The Kinks couldn’t do this, the Who tended to sound awkward — albeit manfully so — when they tried in their 1964-65 phase, while the Stones could be adroit and the Beatles often masterful. But if you find that you have a hard time starting your days, let me recommend a blast of “Non-stop Dancing” from "In the City." That and a cup of coffee will send out onto the streets a veritable bouncy beast, primed to kick ass at that morning meeting you were worried about.

As with the Who, so much of the Jam's early sound is built up from the rhythm guitar, and you can’t over-emphasize that notion of tautness. There is great tensile strength in songs like “I’ve Changed My Address” from the debut and the title track of the follow-up. Parts feel stretched like a steel wire, but with that wire covering a short distance, all of the energy centered on the traversal of points A to B.

It takes some serious balls to mix black rhythm and blues with English white boy rock like this. I despair when I wonder if anyone with the requisite chops would even try to today, for fear of getting branded a cultural appropriation goon. Then again, if you dropped the Jam in the here and now, I don’t think they’d care.

Genius, I have learned, does not sit around and wait for the most favorable epoch; genius gets on with it, in whatever time period it may be situated. There is always a roost, let us say — and when there is genius, there always comes a time to rule it, regardless of the specs of said roost.

For the Jam, this was the late 1970s, after Paul Weller had processed all of the music that had come out in that 1965-66 era, which probably had something to do with how he came to write the songs he did and others that he wouldn’t have been interested in writing.

But when you’re smack dab in a time period, controlled filtration doesn’t work so readily. You spend your time processing what is going on around you, because you are there in the valley, rather than up on the butte, surveying. But not so the Jam, who became the perfect 1960s band by existing in another decade, without ever sounding like a pastiche or throwback.

The demos on the box set show how fully formed Weller’s songwriting gift was before the band hit the studio. Demos can be messy, inchoate things, but with the best writers they can match, and sometimes exceed, their eventual full-band counterparts. Pete Townshend’s demo work, as collected on the "Scoop" sets, is a fine example. Weller is in that crowd, but it is the September 10, 1977 show from the Nashville — a London club — that the seasoned Jam buffs will lose their minds over.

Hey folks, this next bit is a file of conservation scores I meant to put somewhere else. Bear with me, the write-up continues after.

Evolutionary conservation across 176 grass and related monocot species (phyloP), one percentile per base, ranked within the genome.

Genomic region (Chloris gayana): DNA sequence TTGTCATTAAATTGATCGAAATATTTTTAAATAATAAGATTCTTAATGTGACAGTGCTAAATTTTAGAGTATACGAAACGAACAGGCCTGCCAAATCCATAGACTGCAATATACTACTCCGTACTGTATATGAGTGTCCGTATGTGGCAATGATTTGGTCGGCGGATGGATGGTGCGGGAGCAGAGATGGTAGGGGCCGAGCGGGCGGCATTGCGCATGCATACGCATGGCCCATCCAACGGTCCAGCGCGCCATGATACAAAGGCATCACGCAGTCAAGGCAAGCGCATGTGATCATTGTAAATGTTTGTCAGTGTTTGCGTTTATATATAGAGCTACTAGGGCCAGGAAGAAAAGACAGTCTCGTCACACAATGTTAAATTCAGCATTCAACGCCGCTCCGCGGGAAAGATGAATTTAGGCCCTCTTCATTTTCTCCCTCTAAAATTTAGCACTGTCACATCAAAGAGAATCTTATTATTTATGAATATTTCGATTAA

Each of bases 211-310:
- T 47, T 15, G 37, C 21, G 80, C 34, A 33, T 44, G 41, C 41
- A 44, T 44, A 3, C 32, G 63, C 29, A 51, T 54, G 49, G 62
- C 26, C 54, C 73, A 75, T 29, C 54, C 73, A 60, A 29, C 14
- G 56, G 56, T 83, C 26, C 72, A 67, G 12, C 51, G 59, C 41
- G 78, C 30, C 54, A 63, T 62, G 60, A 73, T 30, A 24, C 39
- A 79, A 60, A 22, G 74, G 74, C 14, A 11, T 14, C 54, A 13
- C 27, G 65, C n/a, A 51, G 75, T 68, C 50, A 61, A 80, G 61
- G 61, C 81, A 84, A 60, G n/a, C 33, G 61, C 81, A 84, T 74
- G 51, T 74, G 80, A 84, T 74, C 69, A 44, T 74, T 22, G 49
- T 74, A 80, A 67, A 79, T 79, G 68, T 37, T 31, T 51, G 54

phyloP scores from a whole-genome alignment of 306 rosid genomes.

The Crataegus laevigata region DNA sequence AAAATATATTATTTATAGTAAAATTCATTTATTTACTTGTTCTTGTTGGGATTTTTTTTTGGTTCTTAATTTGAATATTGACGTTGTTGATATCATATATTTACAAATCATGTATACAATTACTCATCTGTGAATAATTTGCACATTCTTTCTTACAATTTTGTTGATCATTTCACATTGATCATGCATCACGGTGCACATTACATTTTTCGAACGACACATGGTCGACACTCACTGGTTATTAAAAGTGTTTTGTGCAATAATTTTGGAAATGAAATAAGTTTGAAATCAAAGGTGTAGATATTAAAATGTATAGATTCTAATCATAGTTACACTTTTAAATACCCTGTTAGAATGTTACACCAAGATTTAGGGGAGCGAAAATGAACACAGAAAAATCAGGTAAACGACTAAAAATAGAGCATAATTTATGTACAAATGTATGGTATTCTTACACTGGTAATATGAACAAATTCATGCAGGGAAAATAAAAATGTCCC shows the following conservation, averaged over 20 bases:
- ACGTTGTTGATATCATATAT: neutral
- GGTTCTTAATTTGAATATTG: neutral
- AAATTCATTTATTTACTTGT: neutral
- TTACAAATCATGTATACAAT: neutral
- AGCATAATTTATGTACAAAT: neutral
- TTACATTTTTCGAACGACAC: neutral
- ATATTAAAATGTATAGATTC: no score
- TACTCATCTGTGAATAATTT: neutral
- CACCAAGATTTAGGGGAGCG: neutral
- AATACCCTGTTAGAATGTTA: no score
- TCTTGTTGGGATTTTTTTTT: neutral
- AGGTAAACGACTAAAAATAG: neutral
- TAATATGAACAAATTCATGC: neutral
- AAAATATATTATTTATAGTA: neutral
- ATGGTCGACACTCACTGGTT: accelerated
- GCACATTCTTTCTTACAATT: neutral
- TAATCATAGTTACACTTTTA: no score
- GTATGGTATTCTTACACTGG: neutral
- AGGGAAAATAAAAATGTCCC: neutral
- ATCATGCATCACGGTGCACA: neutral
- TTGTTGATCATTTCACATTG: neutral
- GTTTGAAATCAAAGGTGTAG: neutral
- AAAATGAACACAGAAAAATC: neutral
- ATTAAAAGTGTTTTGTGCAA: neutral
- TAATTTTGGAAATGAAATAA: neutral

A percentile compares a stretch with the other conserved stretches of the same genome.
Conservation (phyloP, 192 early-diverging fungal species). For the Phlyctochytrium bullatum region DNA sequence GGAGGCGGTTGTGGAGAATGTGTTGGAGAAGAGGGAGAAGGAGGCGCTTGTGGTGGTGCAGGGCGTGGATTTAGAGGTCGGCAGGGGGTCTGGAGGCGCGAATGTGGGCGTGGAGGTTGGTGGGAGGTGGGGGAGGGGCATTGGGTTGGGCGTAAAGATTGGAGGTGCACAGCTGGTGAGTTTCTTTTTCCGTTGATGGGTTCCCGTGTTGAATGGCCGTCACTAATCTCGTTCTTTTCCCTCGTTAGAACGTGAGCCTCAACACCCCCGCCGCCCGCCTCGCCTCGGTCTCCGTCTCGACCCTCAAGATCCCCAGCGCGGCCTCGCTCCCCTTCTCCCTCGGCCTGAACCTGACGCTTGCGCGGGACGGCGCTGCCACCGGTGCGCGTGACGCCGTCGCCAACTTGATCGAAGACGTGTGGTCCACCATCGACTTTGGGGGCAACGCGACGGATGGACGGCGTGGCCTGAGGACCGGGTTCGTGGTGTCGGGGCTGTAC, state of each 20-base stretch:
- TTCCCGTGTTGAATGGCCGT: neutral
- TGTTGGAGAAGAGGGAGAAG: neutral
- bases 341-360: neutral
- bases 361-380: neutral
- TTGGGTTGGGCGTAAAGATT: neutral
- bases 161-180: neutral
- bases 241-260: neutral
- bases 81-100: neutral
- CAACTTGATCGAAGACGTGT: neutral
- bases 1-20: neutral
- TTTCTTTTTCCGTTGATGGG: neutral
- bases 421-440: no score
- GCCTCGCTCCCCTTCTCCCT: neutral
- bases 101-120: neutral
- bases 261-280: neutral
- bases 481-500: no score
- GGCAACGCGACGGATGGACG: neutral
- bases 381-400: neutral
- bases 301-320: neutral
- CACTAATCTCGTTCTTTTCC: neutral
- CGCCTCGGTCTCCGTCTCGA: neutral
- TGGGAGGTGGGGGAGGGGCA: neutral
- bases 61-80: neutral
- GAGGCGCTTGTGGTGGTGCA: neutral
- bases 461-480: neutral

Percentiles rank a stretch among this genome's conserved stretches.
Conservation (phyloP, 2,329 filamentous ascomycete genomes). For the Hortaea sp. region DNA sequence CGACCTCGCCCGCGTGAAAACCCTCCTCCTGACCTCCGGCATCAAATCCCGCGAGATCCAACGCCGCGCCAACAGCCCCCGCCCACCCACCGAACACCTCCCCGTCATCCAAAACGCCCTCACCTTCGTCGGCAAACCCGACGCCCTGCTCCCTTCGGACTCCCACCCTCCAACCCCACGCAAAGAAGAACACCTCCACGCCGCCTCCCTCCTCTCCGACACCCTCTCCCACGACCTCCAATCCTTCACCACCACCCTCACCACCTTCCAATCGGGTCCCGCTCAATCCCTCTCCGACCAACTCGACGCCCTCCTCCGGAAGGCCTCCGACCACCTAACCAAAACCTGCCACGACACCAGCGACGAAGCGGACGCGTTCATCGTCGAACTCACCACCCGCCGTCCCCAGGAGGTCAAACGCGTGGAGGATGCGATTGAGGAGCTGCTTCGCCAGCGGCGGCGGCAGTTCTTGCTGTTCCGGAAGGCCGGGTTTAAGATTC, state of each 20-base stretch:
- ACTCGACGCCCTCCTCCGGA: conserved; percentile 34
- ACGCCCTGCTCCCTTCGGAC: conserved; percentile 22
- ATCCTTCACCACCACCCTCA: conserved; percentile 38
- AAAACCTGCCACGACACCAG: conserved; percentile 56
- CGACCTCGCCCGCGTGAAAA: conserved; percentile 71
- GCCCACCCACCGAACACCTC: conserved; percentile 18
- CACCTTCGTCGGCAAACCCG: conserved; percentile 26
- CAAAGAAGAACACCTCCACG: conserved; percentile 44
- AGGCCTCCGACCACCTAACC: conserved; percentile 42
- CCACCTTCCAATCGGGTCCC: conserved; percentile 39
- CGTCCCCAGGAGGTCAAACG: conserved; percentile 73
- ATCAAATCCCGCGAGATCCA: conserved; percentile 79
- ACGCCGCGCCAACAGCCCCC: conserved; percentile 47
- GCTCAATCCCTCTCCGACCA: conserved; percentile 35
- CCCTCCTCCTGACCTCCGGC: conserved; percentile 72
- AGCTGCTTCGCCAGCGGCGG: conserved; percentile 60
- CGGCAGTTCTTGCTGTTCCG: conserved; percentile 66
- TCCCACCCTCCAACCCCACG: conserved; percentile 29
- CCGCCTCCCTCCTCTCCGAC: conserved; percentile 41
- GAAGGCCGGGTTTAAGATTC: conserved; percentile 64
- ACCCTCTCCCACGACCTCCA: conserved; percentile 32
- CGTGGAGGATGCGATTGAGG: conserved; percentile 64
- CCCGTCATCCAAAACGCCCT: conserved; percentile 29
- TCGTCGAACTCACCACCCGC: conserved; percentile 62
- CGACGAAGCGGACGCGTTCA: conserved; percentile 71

Keep in mind: punk was thrashing your brains out in London at this time, and a very exciting time at that. Listen to this gig, though, which is more exciting still, more adrenalized, even, than punk, but so much more meticulously balanced. There is blazing away on stage, and there is whatever the Jam are doing here.

“All Around the World” sounds like a layout plan for this band’s entire career, pitched from a stage. “I said I want a reaction, all over this land,” Weller declares like a deep soul shouter who can’t leave the stage he’s already been up on all night. There’s nothing proselytizing about it. Nor is there anything especially 1977 about it, and it makes me hesitant to say that the perfect embodiment of a 1960s band really belonged in that decade at all. I hear this and it makes me think, well, just give them all the decades, then.

By Colin Fleming

Colin Fleming's work appears in Rolling Stone, the Atlantic Monthly and the New Yorker. He is completing a story collection and a novel, and can be found on the Web at